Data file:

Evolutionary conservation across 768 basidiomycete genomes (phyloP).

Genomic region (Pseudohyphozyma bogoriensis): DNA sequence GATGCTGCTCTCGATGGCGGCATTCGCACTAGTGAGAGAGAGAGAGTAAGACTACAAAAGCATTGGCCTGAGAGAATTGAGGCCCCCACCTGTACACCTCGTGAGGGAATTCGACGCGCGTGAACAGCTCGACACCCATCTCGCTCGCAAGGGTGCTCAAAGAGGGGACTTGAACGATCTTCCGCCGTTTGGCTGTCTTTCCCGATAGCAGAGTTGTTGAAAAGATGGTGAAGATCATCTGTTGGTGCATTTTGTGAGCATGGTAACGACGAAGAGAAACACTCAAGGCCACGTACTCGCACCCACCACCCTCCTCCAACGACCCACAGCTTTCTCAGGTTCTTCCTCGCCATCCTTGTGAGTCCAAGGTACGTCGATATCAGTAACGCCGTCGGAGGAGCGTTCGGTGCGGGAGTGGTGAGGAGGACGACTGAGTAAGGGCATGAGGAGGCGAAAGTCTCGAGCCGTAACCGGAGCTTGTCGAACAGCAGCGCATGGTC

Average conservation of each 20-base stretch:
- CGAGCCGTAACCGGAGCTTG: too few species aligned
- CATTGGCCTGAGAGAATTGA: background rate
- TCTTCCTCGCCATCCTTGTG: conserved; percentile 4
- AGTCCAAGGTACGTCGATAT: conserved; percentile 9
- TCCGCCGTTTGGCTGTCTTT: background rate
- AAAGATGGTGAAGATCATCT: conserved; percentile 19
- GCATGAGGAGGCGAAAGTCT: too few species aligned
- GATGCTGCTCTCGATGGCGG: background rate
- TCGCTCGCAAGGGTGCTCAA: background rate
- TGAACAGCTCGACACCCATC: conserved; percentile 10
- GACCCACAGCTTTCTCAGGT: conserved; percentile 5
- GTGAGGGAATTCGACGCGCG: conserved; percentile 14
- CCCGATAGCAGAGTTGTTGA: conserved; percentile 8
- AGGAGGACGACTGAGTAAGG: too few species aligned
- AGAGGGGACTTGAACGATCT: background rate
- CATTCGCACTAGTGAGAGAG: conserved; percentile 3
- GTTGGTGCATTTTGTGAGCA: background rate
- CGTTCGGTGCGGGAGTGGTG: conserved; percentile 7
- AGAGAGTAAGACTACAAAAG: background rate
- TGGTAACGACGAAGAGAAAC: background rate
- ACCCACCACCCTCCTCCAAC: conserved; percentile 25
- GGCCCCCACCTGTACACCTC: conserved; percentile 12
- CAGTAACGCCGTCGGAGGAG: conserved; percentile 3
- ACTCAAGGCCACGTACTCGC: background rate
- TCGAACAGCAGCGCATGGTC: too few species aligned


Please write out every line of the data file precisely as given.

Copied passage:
Evolutionary conservation across 768 basidiomycete genomes (phyloP).

Genomic region (Pseudohyphozyma bogoriensis): DNA sequence GATGCTGCTCTCGATGGCGGCATTCGCACTAGTGAGAGAGAGAGAGTAAGACTACAAAAGCATTGGCCTGAGAGAATTGAGGCCCCCACCTGTACACCTCGTGAGGGAATTCGACGCGCGTGAACAGCTCGACACCCATCTCGCTCGCAAGGGTGCTCAAAGAGGGGACTTGAACGATCTTCCGCCGTTTGGCTGTCTTTCCCGATAGCAGAGTTGTTGAAAAGATGGTGAAGATCATCTGTTGGTGCATTTTGTGAGCATGGTAACGACGAAGAGAAACACTCAAGGCCACGTACTCGCACCCACCACCCTCCTCCAACGACCCACAGCTTTCTCAGGTTCTTCCTCGCCATCCTTGTGAGTCCAAGGTACGTCGATATCAGTAACGCCGTCGGAGGAGCGTTCGGTGCGGGAGTGGTGAGGAGGACGACTGAGTAAGGGCATGAGGAGGCGAAAGTCTCGAGCCGTAACCGGAGCTTGTCGAACAGCAGCGCATGGTC

Average conservation of each 20-base stretch:
- CGAGCCGTAACCGGAGCTTG: too few species aligned
- CATTGGCCTGAGAGAATTGA: background rate
- TCTTCCTCGCCATCCTTGTG: conserved; percentile 4
- AGTCCAAGGTACGTCGATAT: conserved; percentile 9
- TCCGCCGTTTGGCTGTCTTT: background rate
- AAAGATGGTGAAGATCATCT: conserved; percentile 19
- GCATGAGGAGGCGAAAGTCT: too few species aligned
- GATGCTGCTCTCGATGGCGG: background rate
- TCGCTCGCAAGGGTGCTCAA: background rate
- TGAACAGCTCGACACCCATC: conserved; percentile 10
- GACCCACAGCTTTCTCAGGT: conserved; percentile 5
- GTGAGGGAATTCGACGCGCG: conserved; percentile 14
- CCCGATAGCAGAGTTGTTGA: conserved; percentile 8
- AGGAGGACGACTGAGTAAGG: too few species aligned
- AGAGGGGACTTGAACGATCT: background rate
- CATTCGCACTAGTGAGAGAG: conserved; percentile 3
- GTTGGTGCATTTTGTGAGCA: background rate
- CGTTCGGTGCGGGAGTGGTG: conserved; percentile 7
- AGAGAGTAAGACTACAAAAG: background rate
- TGGTAACGACGAAGAGAAAC: background rate
- ACCCACCACCCTCCTCCAAC: conserved; percentile 25
- GGCCCCCACCTGTACACCTC: conserved; percentile 12
- CAGTAACGCCGTCGGAGGAG: conserved; percentile 3
- ACTCAAGGCCACGTACTCGC: background rate
- TCGAACAGCAGCGCATGGTC: too few species aligned